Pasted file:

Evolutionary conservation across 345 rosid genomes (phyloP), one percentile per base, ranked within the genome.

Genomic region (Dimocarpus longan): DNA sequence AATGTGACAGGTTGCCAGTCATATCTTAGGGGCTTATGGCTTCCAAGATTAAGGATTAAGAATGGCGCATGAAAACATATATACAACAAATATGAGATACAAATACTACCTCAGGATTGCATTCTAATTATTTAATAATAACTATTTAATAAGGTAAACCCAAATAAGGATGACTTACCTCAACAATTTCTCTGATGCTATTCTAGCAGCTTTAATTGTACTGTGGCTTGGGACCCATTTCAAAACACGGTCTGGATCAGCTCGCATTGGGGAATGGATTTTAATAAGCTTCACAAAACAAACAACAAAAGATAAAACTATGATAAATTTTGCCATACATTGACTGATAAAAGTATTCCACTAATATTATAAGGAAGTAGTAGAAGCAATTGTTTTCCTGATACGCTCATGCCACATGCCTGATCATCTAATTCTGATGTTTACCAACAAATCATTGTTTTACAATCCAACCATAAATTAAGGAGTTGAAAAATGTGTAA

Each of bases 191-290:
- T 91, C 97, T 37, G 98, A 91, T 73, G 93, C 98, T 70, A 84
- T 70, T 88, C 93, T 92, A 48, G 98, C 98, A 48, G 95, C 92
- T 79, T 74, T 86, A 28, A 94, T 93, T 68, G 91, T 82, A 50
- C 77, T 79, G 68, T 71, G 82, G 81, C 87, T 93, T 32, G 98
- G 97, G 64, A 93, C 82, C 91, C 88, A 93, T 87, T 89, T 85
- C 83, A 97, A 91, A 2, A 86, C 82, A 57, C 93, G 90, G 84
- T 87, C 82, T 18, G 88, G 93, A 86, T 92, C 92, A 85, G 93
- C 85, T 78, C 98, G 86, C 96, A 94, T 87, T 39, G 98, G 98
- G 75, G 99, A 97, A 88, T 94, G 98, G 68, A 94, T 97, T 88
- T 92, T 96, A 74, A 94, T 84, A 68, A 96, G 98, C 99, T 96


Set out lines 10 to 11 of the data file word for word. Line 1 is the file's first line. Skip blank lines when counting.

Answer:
- T 87, C 82, T 18, G 88, G 93, A 86, T 92, C 92, A 85, G 93
- C 85, T 78, C 98, G 86, C 96, A 94, T 87, T 39, G 98, G 98